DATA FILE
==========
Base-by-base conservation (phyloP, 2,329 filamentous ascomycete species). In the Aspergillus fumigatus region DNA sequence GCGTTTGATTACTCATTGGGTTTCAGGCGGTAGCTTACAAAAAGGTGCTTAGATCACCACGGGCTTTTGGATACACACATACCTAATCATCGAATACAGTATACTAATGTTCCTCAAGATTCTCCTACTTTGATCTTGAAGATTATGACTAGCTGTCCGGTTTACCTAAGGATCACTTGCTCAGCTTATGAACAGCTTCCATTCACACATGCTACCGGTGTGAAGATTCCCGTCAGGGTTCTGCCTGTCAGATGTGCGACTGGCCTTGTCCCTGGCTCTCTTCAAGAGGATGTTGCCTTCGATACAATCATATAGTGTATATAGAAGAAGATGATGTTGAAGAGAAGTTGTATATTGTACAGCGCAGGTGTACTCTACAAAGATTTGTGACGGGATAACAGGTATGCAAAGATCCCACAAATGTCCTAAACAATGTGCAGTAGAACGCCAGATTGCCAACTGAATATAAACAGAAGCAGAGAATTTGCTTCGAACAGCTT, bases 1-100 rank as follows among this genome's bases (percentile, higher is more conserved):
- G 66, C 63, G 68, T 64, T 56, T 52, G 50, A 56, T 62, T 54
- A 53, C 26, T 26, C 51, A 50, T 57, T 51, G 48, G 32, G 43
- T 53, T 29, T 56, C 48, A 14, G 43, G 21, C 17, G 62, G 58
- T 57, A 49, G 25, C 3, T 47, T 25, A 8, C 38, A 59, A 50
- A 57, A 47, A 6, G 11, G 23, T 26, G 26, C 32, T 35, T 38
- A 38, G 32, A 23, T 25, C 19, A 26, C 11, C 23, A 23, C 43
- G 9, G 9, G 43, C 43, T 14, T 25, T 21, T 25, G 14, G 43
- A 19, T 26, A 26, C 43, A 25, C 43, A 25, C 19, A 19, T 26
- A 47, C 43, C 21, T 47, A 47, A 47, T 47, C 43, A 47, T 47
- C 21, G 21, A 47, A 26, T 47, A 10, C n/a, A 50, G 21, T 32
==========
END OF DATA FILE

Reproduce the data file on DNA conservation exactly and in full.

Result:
Base-by-base conservation (phyloP, 2,329 filamentous ascomycete species). In the Aspergillus fumigatus region DNA sequence GCGTTTGATTACTCATTGGGTTTCAGGCGGTAGCTTACAAAAAGGTGCTTAGATCACCACGGGCTTTTGGATACACACATACCTAATCATCGAATACAGTATACTAATGTTCCTCAAGATTCTCCTACTTTGATCTTGAAGATTATGACTAGCTGTCCGGTTTACCTAAGGATCACTTGCTCAGCTTATGAACAGCTTCCATTCACACATGCTACCGGTGTGAAGATTCCCGTCAGGGTTCTGCCTGTCAGATGTGCGACTGGCCTTGTCCCTGGCTCTCTTCAAGAGGATGTTGCCTTCGATACAATCATATAGTGTATATAGAAGAAGATGATGTTGAAGAGAAGTTGTATATTGTACAGCGCAGGTGTACTCTACAAAGATTTGTGACGGGATAACAGGTATGCAAAGATCCCACAAATGTCCTAAACAATGTGCAGTAGAACGCCAGATTGCCAACTGAATATAAACAGAAGCAGAGAATTTGCTTCGAACAGCTT, bases 1-100 rank as follows among this genome's bases (percentile, higher is more conserved):
- G 66, C 63, G 68, T 64, T 56, T 52, G 50, A 56, T 62, T 54
- A 53, C 26, T 26, C 51, A 50, T 57, T 51, G 48, G 32, G 43
- T 53, T 29, T 56, C 48, A 14, G 43, G 21, C 17, G 62, G 58
- T 57, A 49, G 25, C 3, T 47, T 25, A 8, C 38, A 59, A 50
- A 57, A 47, A 6, G 11, G 23, T 26, G 26, C 32, T 35, T 38
- A 38, G 32, A 23, T 25, C 19, A 26, C 11, C 23, A 23, C 43
- G 9, G 9, G 43, C 43, T 14, T 25, T 21, T 25, G 14, G 43
- A 19, T 26, A 26, C 43, A 25, C 43, A 25, C 19, A 19, T 26
- A 47, C 43, C 21, T 47, A 47, A 47, T 47, C 43, A 47, T 47
- C 21, G 21, A 47, A 26, T 47, A 10, C n/a, A 50, G 21, T 32